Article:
A Moving Portrait Gallery: Sue Healey’s On View

On View: Live Portraits

Film and dance can sometimes be problematic partners. In this age of readily available video technology the temptation to weld live performance to screen content can easily overpower the sense of a piece. In this context, it is both rare and richly rewarding to witness a choreographic and cinematic marriage that is obviously more than mere convenience.

On View: Live Portraits

Nalina Wait in Sue Healey’s ‘On View: Live Portraits’. Photo courtesy of Healey.

Sue Healey’s On View: Live Portraits is without doubt one of the finest, most gorgeously honed film/dance works this scribe has ever seen. Having debuted earlier this year at Dance Massive in Melbourne, it returns, revamped, to the Sydney stage this month. Starring Martin del Amo, Shona Erskine, Benjamin Hancock, Raghav Handa, and Nalina Wait, (and featuring a complementary installation with Australian dance icons Dame Lucette Aldous and Professor Shirley McKechnie), On View is a luminous, poetic and exquisitely detailed portrait of the moving body.

Its creator has a long history of working in both live and screen mediums; and indeed her ongoing passion and artistic endeavour has been to make the two work together. Alongside renowned cinematographer Judd Overton, Healey and her eclectic cast of five have made an intimate and sensual paean to both the art of the dancer and the tradition of the portrait.

As Sue Healey tells it, “I’ve been interested in film and how the camera can see the moving body for years, because it’s a different way of seeing. It gives me much more detail. That’s what I love. The accuracy. Y’know, I can direct what the audience sees with much more detail.”

With five screens and five dancers, On View sets up both internal and external dialogues; the ensemble dancing both together and with themselves. “It’s about reality and our version of reality, our perspective on what is real and what isn’t,” Healey explains. “I love the gap between the real and the unreal. Although theatre has always played with this, dance perhaps hasn’t because it’s a very ‘in the moment’ artform. But as soon as you bring in the filmed body it gives you many other things to play with.”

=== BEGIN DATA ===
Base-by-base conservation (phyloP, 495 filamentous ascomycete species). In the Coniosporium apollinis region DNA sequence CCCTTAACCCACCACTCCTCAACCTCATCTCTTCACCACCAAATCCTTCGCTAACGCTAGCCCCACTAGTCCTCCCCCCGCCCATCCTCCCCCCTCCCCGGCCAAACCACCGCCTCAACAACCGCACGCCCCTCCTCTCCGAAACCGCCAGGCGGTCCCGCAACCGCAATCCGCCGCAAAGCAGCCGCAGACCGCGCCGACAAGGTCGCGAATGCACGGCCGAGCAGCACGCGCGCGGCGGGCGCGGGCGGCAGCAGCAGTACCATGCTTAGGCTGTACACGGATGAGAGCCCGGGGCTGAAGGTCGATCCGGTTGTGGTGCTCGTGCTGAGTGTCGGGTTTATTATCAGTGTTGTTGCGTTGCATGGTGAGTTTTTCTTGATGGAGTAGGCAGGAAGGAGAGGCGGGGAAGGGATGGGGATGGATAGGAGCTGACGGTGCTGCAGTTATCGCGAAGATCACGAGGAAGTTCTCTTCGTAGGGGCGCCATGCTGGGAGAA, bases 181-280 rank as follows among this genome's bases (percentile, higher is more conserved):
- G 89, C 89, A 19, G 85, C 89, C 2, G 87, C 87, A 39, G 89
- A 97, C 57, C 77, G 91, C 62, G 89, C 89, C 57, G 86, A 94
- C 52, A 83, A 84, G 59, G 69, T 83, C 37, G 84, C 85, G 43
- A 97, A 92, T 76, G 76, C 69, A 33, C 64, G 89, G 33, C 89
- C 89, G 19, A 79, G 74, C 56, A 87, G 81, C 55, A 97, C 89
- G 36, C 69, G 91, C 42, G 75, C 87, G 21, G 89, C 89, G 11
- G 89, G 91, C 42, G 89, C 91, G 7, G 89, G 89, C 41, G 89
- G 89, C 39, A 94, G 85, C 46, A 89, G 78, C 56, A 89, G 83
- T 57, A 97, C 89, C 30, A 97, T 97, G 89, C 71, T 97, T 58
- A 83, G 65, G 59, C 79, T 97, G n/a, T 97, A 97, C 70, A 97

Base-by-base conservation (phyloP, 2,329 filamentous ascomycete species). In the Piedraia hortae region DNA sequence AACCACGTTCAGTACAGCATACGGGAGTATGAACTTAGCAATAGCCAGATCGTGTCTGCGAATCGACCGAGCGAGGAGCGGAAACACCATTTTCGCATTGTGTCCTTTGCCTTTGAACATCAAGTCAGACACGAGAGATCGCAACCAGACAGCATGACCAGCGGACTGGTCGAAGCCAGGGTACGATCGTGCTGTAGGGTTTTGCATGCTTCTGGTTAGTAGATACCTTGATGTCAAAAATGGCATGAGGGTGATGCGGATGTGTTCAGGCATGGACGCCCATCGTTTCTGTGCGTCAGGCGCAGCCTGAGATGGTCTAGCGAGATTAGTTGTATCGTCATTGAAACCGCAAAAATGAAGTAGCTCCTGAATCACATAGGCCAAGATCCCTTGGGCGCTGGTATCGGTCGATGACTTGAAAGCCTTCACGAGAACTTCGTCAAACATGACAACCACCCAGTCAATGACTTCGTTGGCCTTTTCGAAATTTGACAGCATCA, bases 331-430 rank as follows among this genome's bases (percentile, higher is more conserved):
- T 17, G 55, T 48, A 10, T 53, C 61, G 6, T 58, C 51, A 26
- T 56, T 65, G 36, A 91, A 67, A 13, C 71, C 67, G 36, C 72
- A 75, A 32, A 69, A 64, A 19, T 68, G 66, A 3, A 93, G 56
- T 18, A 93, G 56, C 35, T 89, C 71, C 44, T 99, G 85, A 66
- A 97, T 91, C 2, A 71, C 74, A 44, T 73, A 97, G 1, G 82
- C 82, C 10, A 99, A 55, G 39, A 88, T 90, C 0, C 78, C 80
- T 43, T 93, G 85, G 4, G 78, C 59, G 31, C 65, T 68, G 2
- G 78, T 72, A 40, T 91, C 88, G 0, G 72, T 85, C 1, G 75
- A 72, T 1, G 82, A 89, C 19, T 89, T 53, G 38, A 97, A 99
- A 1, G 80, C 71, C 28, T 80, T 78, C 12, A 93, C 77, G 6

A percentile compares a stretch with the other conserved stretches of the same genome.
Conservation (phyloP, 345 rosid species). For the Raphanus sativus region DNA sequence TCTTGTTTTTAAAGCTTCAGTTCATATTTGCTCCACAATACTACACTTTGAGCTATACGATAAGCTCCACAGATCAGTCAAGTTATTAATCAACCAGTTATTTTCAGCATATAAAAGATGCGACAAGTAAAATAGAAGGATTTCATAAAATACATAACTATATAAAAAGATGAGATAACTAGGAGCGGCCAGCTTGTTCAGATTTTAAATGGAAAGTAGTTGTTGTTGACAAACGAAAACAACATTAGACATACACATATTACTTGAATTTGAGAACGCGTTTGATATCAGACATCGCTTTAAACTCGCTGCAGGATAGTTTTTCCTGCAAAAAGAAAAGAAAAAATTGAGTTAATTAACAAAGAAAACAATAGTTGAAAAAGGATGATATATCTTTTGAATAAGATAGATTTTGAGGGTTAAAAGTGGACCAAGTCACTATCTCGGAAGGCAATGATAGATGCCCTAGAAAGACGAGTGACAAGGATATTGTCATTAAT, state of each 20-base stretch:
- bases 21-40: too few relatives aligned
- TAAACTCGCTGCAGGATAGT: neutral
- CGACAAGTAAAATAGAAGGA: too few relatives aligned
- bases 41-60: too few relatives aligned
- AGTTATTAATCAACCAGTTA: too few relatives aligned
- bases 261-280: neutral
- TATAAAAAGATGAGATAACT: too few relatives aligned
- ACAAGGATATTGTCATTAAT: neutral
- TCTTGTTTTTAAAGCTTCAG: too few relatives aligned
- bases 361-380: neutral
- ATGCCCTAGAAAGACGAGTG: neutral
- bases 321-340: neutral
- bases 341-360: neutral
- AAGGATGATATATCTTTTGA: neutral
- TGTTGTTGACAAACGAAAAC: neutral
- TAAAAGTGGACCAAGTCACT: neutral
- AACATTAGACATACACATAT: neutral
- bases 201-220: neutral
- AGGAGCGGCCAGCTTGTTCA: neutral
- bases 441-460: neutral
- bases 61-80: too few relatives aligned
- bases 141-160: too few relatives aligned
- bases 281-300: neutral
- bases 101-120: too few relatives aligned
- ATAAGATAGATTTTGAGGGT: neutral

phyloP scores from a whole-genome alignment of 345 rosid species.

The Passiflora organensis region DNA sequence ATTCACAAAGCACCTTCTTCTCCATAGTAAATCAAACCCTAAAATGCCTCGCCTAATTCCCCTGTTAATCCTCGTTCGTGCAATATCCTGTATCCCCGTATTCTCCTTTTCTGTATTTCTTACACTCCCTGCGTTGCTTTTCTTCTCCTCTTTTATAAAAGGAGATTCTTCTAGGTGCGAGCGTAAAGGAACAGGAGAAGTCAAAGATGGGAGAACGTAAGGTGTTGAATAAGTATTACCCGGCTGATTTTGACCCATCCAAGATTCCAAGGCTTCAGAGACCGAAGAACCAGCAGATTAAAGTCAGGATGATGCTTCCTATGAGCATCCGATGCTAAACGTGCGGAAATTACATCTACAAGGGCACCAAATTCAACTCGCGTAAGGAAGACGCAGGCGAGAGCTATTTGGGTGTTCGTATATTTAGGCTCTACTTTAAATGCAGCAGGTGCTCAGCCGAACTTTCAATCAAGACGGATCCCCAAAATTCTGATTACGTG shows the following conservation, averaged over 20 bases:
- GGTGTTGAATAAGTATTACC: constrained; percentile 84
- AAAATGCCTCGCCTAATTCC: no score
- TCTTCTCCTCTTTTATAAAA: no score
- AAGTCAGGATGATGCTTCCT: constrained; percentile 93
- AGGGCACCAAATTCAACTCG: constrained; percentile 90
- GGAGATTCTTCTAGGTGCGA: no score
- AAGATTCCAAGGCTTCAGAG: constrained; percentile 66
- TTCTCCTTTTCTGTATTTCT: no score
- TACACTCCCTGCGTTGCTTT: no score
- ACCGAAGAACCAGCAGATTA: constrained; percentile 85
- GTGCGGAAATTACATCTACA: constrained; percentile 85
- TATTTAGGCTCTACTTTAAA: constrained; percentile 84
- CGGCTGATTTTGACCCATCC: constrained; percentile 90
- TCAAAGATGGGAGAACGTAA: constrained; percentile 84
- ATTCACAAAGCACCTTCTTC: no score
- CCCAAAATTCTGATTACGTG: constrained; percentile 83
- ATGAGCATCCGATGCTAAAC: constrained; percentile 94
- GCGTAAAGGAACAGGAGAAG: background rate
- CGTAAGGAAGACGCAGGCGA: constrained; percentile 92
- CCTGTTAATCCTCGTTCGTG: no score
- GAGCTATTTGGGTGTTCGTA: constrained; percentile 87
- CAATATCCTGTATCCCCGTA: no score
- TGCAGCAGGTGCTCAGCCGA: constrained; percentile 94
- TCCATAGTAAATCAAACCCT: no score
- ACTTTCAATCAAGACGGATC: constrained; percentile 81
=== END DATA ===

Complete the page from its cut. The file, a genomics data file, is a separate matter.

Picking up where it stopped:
Naturally, you would expect someone steeped in dance culture to be attracted to the notion of the dancer as subject matter. However, for Healey the lure runs a little deeper than body worship or dance narcissism. “The dance performer has this incredible ability to be seen, to allow themselves to be seen,” she argues. “On the other hand, they are very good at seeing. So that makes them the perfect subject of a portrait because they are enquiring about the actual act of seeing.”

On View: Live Portraits

A screenshot of Sue Healey’s ‘On View: Live Portraits’.

This is where the other core tenet of On View comes into play; namely, portraiture. “Since time began we’ve been making portraits of ourselves and each other and it seems to me that it’s utterly fundamental to being human,” Healey contends. “It’s in order to understand identity; who we are and what we’re doing on this planet.”

Indeed, both Judd Overton and Sue Healey took inspiration from the long cultural history of portraiture. The look and feel of the filmed sequences recalls Renaissance Humanism. “A lot of the interior shots were filmed using that Western European lighting technique from old oil paintings,” Healey confirms. “Y’know, one strong soft light coming in from the side. I spent a lot of time in galleries looking at those techniques and so I adapted some of that.” 

For all the high art conceptualising though, the work presents much more mundane challenges. How, for instance, to get five separate film threads to run in the way you wish? Whereas in March On View was performed in the intimate surrounds of the upstairs space at Dancehouse, July’s version will happen on a much larger scale at Carriageworks. “It’s at least four times the size of Dancehouse,” Healey says; the point here being how to get the various bits of kit to talk to one another. In Melbourne, media players sufficed. The bigger room in Sydney will necessitate a more complex rig.

At the very thought of it, Sue Healey laughs, “Actually it was quite lo-fi in Melbourne; and it nearly killed me.” 

That said, she is probably one of the best qualified, most experienced video/dance practitioners out there; all of which will doubtless make the Sydney season of On View: Live Portraits as luminous and lyrical as the Melbourne one, technology notwithstanding.

For tickets and more information visit:

By Paul Ransom of
Dance Informa.

Photo (top): Shona Erskine in Sue Healey’s ‘On View: Live Portraits’. Photo courtesy of Sue Healey.

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